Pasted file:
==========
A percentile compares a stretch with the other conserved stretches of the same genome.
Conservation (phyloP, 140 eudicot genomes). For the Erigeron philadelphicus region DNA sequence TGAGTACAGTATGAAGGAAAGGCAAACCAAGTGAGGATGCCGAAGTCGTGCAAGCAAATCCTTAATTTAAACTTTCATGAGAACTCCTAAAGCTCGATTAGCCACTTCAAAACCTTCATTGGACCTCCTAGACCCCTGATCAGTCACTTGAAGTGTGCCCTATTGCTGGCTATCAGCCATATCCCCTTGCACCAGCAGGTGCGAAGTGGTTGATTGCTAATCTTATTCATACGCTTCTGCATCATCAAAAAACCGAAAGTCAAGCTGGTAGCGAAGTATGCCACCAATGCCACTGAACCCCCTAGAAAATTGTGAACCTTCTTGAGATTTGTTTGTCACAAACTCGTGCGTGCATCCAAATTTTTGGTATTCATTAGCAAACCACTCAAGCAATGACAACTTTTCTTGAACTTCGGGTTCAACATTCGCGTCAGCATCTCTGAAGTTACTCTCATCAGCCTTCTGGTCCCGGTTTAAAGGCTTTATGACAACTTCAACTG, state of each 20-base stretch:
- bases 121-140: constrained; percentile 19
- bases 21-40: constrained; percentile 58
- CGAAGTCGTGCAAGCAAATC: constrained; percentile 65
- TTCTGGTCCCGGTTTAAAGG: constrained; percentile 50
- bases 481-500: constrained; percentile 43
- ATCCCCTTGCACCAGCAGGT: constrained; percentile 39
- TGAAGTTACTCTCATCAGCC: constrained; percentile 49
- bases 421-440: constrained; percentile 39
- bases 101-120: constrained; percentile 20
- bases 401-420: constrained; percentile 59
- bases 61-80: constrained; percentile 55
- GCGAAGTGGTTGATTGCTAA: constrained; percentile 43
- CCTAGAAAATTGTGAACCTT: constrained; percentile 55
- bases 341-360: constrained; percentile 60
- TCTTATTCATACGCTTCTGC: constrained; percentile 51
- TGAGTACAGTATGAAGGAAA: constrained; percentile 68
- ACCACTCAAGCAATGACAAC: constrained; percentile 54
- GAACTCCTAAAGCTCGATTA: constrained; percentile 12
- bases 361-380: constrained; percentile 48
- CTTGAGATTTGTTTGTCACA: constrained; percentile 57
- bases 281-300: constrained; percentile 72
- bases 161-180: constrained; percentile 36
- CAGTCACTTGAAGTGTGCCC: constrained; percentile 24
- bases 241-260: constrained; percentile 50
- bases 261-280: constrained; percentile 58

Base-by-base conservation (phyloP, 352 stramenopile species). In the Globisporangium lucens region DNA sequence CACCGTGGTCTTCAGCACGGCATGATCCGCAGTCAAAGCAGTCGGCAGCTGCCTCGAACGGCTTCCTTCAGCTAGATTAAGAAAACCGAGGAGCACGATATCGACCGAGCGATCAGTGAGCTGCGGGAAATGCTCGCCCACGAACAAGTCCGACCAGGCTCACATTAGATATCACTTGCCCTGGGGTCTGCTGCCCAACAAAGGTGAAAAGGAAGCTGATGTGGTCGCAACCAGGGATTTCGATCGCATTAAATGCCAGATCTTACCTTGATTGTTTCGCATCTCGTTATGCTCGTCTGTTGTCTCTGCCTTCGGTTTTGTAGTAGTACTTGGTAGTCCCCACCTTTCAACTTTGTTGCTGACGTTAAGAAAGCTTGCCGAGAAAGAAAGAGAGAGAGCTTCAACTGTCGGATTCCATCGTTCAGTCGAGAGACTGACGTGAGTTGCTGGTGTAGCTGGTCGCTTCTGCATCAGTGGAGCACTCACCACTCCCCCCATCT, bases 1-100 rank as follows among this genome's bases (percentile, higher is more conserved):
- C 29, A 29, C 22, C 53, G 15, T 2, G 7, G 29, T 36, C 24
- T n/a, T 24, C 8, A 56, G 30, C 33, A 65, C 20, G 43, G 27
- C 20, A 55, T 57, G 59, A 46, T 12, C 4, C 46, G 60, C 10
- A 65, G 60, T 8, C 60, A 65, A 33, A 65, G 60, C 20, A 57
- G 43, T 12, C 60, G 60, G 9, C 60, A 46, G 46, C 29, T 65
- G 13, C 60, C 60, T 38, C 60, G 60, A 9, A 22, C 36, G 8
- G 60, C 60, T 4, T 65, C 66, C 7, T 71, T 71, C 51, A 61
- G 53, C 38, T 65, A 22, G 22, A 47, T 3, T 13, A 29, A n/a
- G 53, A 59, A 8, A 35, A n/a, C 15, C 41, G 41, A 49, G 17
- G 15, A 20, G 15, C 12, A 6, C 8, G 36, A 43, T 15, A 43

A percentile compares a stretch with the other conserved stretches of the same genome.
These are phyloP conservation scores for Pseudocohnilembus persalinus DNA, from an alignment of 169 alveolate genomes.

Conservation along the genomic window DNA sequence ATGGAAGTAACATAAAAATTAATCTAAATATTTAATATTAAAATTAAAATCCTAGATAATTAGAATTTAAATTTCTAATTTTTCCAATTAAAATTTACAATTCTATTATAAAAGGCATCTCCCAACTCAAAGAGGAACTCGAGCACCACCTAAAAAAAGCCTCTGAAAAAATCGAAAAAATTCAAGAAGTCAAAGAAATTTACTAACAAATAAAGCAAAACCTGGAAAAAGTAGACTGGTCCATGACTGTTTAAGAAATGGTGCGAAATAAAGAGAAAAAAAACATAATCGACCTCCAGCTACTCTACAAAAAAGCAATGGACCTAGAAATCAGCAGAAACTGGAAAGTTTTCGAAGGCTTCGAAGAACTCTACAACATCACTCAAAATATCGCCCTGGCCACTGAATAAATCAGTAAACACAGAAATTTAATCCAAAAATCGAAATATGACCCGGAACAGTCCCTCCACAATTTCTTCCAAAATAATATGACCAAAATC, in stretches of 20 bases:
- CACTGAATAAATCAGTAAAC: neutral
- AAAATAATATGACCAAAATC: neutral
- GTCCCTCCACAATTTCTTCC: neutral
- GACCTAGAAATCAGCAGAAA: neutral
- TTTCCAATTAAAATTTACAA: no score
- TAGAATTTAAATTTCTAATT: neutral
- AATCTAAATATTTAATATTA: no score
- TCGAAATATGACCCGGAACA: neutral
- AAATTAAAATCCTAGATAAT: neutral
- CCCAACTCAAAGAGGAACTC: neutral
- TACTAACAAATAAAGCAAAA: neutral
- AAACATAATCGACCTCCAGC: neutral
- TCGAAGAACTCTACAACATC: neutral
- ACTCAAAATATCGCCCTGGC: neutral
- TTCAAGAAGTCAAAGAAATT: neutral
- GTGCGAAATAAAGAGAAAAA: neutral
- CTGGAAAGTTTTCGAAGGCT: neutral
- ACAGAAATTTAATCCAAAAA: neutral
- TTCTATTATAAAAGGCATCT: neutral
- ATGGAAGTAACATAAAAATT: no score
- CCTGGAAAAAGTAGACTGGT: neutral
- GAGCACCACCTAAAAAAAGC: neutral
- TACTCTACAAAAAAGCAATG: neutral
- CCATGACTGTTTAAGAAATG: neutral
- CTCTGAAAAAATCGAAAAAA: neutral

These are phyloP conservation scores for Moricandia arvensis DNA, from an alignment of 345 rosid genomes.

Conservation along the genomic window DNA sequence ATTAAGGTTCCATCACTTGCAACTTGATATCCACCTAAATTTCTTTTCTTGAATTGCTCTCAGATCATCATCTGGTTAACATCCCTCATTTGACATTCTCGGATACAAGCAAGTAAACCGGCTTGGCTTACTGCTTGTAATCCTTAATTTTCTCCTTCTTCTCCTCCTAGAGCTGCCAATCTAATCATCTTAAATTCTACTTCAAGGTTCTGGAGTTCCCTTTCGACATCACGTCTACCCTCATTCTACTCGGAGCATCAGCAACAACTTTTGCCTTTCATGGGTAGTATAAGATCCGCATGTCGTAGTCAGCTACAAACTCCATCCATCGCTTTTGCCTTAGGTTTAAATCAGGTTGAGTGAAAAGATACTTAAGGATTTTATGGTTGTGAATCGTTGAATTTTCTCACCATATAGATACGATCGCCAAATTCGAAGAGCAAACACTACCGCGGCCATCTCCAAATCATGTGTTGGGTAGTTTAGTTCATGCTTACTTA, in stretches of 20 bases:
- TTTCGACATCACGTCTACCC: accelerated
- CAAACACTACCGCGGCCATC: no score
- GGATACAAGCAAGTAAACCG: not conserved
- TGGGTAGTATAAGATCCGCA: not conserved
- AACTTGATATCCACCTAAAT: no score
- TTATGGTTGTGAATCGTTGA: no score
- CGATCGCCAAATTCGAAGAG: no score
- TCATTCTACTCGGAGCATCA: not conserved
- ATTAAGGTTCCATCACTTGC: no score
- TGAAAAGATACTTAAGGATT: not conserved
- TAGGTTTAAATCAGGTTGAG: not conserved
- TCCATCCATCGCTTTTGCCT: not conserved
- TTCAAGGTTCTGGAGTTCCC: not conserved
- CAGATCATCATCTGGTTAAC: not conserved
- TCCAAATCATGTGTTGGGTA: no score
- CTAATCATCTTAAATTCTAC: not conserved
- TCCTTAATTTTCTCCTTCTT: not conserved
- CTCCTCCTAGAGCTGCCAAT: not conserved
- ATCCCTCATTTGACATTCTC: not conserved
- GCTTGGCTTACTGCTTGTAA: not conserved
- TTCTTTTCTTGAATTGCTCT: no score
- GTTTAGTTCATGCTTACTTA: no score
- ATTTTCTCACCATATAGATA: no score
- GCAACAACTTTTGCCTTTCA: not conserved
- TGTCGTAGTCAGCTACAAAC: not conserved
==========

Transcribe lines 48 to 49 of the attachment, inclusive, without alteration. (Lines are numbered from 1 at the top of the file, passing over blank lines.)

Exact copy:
- AATCTAAATATTTAATATTA: no score
- TCGAAATATGACCCGGAACA: neutral